fallen solo > most good boards (i have epox 8rda+) will run way past ddr333 ,8rda's are doing 180+ (ddr400 ram) , the reason ppl buy ddr400 ram is so that they have at least some chance of reaching these speeds, no good tryin to reach 200 (400ddr) bus speeds if you have 266 rated ram, with o/clocking if you just raise the multiplier eg 166X12 ,166x13 , you are just raising the processor speed, to increase the board speed as a whole u hafta increase the ram speed aswell eg 176x11.5 ,standard practice is to first get the highest fsb possible first (rememebring to lower the multiplier as u do this) then to increae the multiplier to get the max speed of the processor.
28th Feb 03, 11:45 PM
Sorry, Solo. I'm not checking the boards regularly enough.
What I mean by cheap is not the price of the ram, but the component quality.
If you're using Pricewatch to shop, for instance, you should pretty much ignore anything that says "Generic" or "House Brand".
The component leaders that I'm aware of are Samsung and Nanya. (I'm not sure who Corsair uses, but their ram rocks.)
My own recent RAM purchase was 2 512meg Corsair XMS PC2700 sticks. (My new motherboard supports dual-channel mode for RAM. Kinda like RAM RAID.) The difference between their XMS and standard is mainly the CAS Latency (Usually abbreviated as CL, not to be confused with the naval use of that abbreviation for "Light Cruiser"). Their standard series PC2700 is rated with a CL of 2.5, which is about average for good quality ram now. Their XMS series has a CL rating of 2.0 (remember, this is measured in NANOSeconds), which leaves the door wide open for overclocking.
I don't overclock, I just like to have overhead, since home PCs and their OS's have become the product of so many compromises that they would do the government proud.:D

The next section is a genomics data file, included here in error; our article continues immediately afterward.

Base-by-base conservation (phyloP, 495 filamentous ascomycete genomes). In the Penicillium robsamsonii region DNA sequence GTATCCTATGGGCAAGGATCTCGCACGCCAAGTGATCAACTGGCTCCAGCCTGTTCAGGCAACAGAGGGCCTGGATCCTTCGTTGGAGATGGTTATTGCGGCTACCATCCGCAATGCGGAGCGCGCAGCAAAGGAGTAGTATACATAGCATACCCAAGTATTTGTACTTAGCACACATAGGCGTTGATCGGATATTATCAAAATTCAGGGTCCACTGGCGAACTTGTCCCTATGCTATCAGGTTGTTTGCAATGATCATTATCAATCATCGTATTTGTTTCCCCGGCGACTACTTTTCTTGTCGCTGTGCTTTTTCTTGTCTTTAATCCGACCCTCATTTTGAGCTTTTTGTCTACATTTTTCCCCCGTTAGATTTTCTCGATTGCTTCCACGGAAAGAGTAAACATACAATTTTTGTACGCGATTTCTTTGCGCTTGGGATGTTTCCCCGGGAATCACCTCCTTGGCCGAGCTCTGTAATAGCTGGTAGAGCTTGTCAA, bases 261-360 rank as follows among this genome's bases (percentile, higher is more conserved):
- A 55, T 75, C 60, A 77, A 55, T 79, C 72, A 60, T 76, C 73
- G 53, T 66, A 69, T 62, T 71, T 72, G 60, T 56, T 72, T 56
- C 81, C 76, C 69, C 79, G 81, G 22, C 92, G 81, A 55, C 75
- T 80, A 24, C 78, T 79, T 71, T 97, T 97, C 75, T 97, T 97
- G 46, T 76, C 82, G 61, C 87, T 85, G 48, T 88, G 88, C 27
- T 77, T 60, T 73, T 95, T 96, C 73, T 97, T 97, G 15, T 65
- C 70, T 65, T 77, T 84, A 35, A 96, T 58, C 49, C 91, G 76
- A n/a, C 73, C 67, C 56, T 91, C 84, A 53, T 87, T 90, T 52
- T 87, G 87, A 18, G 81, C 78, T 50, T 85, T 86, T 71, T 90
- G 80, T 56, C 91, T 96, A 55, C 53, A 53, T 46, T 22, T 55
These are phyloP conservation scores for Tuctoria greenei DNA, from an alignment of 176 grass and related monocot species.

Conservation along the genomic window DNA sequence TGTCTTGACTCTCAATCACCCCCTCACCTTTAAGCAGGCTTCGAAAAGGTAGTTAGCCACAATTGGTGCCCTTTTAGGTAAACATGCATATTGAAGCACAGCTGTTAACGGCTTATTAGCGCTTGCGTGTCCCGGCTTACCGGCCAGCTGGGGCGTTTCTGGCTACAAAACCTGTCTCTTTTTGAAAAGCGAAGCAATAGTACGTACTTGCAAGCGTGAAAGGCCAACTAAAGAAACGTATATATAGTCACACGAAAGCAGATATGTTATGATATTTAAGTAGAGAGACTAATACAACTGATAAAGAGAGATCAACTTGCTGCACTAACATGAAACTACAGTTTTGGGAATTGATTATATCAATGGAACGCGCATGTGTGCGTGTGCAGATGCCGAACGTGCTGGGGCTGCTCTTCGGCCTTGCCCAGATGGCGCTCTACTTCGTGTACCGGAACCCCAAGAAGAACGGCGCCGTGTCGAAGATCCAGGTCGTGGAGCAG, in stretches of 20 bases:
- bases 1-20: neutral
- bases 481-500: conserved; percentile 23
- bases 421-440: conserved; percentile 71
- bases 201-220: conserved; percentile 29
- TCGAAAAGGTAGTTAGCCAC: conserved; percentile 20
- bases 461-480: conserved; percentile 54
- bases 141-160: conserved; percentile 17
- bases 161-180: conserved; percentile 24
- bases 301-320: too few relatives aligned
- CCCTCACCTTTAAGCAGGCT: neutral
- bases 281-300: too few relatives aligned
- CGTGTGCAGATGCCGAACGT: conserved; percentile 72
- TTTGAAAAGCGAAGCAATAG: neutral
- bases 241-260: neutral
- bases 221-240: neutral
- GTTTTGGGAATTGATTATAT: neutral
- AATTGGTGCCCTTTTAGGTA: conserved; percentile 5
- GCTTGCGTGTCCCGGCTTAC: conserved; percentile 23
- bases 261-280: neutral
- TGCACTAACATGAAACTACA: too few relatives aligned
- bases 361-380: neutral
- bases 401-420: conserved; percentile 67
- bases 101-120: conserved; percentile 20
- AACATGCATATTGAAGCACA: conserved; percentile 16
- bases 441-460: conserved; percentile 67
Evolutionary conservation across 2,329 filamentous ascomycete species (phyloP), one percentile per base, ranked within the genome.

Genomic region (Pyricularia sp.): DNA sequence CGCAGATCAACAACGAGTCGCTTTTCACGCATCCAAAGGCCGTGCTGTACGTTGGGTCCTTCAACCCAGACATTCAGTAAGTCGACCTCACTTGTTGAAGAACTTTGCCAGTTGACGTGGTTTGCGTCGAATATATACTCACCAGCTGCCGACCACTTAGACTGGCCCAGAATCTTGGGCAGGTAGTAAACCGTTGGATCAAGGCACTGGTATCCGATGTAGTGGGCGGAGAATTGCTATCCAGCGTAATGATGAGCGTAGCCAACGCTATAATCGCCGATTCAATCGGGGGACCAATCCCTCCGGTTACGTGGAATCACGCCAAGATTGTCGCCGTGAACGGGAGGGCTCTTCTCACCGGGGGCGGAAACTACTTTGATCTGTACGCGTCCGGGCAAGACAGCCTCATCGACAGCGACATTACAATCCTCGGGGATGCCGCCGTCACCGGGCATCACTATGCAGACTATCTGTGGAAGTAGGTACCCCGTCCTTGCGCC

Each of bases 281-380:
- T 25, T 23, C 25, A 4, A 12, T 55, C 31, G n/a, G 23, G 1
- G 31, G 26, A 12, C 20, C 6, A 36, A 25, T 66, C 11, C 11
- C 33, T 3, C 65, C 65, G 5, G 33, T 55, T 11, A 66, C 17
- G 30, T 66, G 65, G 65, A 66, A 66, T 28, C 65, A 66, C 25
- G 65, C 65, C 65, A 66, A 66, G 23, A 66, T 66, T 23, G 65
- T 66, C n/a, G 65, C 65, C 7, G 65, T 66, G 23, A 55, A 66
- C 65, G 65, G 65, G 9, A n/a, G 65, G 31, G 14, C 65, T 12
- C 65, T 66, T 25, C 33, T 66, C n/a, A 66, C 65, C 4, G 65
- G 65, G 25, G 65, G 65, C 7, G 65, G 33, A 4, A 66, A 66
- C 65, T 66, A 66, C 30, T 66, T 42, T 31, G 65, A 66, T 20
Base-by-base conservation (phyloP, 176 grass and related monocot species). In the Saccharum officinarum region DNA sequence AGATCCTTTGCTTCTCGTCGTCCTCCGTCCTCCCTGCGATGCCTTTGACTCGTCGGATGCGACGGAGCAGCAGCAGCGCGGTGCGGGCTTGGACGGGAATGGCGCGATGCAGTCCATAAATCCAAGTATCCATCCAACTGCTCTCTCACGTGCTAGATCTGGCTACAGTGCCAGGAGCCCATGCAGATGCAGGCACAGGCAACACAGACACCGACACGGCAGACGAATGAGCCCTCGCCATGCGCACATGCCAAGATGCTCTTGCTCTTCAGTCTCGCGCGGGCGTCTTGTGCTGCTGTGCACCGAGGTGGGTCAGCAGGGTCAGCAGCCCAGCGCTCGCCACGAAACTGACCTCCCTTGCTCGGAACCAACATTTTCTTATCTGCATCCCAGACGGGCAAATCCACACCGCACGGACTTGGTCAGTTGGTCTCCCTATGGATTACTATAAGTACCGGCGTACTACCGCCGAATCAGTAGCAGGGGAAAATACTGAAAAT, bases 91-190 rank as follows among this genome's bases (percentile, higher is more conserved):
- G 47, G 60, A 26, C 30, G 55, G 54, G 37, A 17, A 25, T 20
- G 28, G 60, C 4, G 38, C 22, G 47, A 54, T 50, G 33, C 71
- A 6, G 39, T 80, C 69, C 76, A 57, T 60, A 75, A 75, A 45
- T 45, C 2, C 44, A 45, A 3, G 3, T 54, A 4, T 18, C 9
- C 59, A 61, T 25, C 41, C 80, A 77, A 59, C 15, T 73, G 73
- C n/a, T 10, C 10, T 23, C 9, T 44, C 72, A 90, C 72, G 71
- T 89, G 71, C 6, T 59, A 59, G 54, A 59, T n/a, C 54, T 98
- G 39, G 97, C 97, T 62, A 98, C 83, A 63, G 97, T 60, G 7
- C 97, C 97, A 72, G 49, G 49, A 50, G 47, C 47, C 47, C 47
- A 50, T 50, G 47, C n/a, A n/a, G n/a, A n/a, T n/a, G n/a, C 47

As you push your system faster than specified, timing becomes even more critical. Cheap RAM is designed to run near it's components' designed maximum function speed. There is little room for error, and their design lives are shorter to begin with. If you start overclocking with cheap RAM - have a fire extinguisher within reach.
Expensive ram gives you the advantage of overhead. If you only run it at it's design speed (as I do), it will function considerably longer than RAM designed for that speed. When you add overclocking to the mix, you can achieve some wicked results. An article I read showed that someone who'd bought some Corsair XMS PC2700 RAM was able to keep it functioning at PC3200 speeds without obvious instability.
So, in short - As with most things in life, you get what you pay for.
For those that wonder:
FG = Frigate
DD = Destroyer
CL = Light Cruiser
CA = Cruiser (sometimes Heavy Cruiser)
BB = Battleship (Or, for the Brits, DN = Dreadnought)
28th Apr 03, 1:20 PM
Just got two sticks of PC2700 - one 256MB and one 512MB. Bumped up the memory speed and FSB to 333.
I then used Sandra and ran their burn in app. It ran great for 12 hours and then I figured it was good to go.
I've been running it about 2 weeks and it's GREAT! Major jump in startup times and I've yet to see any lag when playing Cata against 7 comps and the screen is filled with lots of little number function chewers.
1st May 03, 6:29 AM
Nice One ! :D
PS if you want advice from the like minded these b boards can be helpful http://www.amdforums.com/index.php?s=
Shuttle is at the bottom.